I see the Taiwanese electronics firm based in Southern China, which has had a string of suicides linked to difficult working conditions, is giving their workers a 70% pay increase... to a whopping £200 per month for a 60 hour week. I doubt many people would entertain getting out of bed for that salary here, in fact we pay people more than that to do absolutely nothing productive whatsoever.

    It's clear that those particular workers in China are being exploited, but it's also clear that there's a massive discrepancy between the standard of living we expect and that which people in other parts of the world will put up with. Eventually we'll all have to meet in the middle but that means a big decline for us and a great deal of suffering on the way down.

  • Comment number 25.

    All this user's posts have been removed.Why?

  • Comment number 26.

    "One of the conclusions I drew was that the general-election campaign had not prepared them in any serious way for the public spending cuts and lean years to come. "

    Anyone with half a brain cell could see that - no political party was going to spell out exactly how bad things were. But Labour still seem to believe that cuts are not necessary - still I suppose they have to say that, as to do otherwise would be an admission that their years in government was the unmitigated disaster that it has turned out to be.

  • Comment number 27.

    Even in an article claiming to focus on the problems of youth, the complete inability to get onto the bottom rung of the property ladder is woefully downplayed, given but a three-line aside titled "insult to injury".

    Insult? It IS the injury. I'm in my mid-20s with an "average to decent" income for the age and haven't got a shred of hope of getting enough to meet the (now rising again) deposit requirements probably until my mid-30s. Friends my age are all hoping for good inheritances (though these are now taxed a lot more!) or, y'know, lottery wins.

    Until then, to get by we're forced to pay inflated rents, thereby paying the mortgages (and giving profit!) for the local property tycoons who deserve a fair amount of the blame for the problem!

    It stuns me that nobody seems to care about this issue. The cost of entry in the last 10~20 years has been nothing short of frightening and nobody seems to care - with much of the "economic recovery" apparently focused on keeping the prices astonishingly high!

  • Comment number 28.

    Can't really see all these massive cuts hurting the likes of the millionaires we now have in the ConDem coalition, or the highly paid civil servants who will be implementing them, or the bankers who have sacked thousands of the their poorly paid staff and then just carried on regardless. It's always Joe Public who end up paying for the calamitous mistakes of those who we trust to run things.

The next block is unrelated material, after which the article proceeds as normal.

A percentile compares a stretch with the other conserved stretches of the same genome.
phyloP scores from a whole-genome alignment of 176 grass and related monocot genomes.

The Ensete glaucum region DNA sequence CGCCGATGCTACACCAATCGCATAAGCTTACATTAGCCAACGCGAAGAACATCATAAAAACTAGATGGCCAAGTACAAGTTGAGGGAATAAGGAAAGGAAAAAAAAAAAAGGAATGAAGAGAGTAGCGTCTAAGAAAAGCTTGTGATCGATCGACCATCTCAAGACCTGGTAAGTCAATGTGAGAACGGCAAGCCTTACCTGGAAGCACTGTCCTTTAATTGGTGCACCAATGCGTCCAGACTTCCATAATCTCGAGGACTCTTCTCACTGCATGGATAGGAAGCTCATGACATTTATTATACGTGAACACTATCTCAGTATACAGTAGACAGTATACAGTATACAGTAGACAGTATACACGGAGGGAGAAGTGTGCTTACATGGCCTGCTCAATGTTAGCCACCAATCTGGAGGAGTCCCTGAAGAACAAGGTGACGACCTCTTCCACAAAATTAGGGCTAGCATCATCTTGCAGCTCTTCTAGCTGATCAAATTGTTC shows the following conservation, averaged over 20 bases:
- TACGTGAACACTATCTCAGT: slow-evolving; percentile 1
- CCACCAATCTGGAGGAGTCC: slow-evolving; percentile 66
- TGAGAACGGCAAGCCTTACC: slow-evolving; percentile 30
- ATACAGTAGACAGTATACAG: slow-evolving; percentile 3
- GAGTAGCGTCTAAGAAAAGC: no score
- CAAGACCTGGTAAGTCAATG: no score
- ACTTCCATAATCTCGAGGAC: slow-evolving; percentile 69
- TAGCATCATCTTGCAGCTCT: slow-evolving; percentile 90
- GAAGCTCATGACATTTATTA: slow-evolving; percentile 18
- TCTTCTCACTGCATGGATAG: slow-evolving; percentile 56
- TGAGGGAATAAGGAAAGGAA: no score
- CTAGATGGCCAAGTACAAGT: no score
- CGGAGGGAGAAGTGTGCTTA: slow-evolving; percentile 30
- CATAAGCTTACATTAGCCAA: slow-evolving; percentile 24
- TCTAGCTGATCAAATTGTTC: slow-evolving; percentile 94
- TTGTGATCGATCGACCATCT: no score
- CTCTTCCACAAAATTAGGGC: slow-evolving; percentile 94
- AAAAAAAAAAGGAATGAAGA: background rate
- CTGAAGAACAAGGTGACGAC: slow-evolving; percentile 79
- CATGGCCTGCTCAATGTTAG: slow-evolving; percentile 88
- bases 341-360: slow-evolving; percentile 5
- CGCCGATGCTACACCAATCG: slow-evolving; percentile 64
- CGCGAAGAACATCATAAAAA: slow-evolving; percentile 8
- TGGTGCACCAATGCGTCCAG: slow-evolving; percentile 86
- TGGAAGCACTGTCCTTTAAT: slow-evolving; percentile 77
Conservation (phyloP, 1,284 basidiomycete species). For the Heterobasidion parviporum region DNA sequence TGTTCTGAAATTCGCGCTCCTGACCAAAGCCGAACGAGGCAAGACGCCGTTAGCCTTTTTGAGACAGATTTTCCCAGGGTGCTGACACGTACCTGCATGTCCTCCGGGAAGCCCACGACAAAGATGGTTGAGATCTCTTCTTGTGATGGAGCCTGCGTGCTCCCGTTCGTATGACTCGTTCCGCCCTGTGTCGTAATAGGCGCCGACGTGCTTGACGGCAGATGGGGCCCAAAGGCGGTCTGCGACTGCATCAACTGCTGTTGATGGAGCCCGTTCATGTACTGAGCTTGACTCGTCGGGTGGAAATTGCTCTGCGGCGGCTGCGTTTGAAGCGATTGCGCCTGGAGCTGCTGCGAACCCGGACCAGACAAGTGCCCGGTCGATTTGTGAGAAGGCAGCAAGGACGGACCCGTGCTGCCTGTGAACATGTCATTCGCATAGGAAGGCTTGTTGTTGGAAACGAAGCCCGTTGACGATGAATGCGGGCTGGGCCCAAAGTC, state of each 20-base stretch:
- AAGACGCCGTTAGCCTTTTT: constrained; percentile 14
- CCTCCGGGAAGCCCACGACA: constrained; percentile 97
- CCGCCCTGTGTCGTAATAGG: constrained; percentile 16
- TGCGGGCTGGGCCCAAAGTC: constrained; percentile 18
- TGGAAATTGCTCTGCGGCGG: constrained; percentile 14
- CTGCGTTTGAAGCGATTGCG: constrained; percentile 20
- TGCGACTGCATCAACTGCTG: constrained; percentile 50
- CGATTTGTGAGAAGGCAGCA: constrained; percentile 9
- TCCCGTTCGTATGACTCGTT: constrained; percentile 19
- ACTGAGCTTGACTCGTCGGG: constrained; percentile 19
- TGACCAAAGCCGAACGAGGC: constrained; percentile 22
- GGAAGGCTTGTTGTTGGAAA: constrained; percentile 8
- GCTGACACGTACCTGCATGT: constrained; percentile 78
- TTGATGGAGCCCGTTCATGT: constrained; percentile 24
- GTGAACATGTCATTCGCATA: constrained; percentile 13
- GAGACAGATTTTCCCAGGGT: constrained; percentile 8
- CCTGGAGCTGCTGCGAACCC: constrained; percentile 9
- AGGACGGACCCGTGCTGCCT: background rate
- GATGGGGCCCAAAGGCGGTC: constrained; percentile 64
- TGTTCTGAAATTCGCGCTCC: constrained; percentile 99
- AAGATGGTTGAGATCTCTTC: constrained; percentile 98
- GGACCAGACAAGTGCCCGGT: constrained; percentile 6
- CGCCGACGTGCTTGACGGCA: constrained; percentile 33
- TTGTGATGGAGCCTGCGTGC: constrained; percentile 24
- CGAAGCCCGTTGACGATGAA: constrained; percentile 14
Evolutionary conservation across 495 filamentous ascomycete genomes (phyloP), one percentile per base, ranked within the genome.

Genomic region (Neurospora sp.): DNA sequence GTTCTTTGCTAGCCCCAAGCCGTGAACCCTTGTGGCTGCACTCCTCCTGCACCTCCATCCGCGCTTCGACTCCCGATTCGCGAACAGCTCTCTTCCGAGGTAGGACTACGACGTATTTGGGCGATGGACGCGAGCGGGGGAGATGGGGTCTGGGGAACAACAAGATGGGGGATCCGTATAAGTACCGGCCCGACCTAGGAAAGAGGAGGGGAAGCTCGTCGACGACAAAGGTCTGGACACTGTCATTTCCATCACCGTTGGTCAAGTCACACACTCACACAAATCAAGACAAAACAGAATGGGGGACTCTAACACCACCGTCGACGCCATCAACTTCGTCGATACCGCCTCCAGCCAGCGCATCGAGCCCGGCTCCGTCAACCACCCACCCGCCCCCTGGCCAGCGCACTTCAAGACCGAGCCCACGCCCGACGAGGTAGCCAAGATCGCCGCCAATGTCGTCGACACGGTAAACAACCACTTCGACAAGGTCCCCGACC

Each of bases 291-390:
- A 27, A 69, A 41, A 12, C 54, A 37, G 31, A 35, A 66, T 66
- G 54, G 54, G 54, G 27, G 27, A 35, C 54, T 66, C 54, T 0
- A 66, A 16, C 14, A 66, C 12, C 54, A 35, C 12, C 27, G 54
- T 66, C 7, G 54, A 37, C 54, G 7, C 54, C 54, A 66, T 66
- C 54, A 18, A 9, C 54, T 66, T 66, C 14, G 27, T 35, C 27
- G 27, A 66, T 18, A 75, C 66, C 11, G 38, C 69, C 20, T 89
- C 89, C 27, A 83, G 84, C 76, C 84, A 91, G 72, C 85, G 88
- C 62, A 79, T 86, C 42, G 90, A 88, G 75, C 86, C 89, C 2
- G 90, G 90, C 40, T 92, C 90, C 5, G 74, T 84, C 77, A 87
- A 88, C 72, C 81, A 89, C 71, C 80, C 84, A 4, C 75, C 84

Still think we need a good clear out, Russian style, as in 1917.

    Remember the chorus of 'real change' from Cameron and Clegg before the election, hollow, empty words, no change for them, ruined lives the rest of us.

  • Comment number 29.

    Robert,

    It seems the older generation, me included, have taken food from the plates of our kids, in part, to fund our illnesss (OCHD). Otherwise known as Obsessive Compulsive Housing Disorder. It seems to be an illness of aspiration and might be linked to the Brits prediliction for middle aged binge brinking (whilst watching 'Escape to the Country'), football craziness and an inability to go out into the sun without burning ourselves or a nearby town centre.

    We just don't do things by halves, do we?

    Much in the same way that we need to be saved form ourselves by tougher rules/taxes on alcohol, perhaps the young need to be saved from the previous generation by preventative taxes on housing speculation. I have never worked out why employed, middle aged people think it's their right to have a 'portfolio of properties' whilst the young have none. Someone said you know we're heading for doom when the bellboy gives you share tips. I knew we were heading for a fall when my colleagues and mates took up the hobby of 'landlording'.

    So, CGT - absolutely yes, apply it to housing speculators and bring prices to a level that means those on modest (and by the look of it falling) incomes can afford them.

    That will at least transfer back some of our wealth.

  • Comment number 30.

    A far wiser man than I (Thomas Jefferson) once wrote: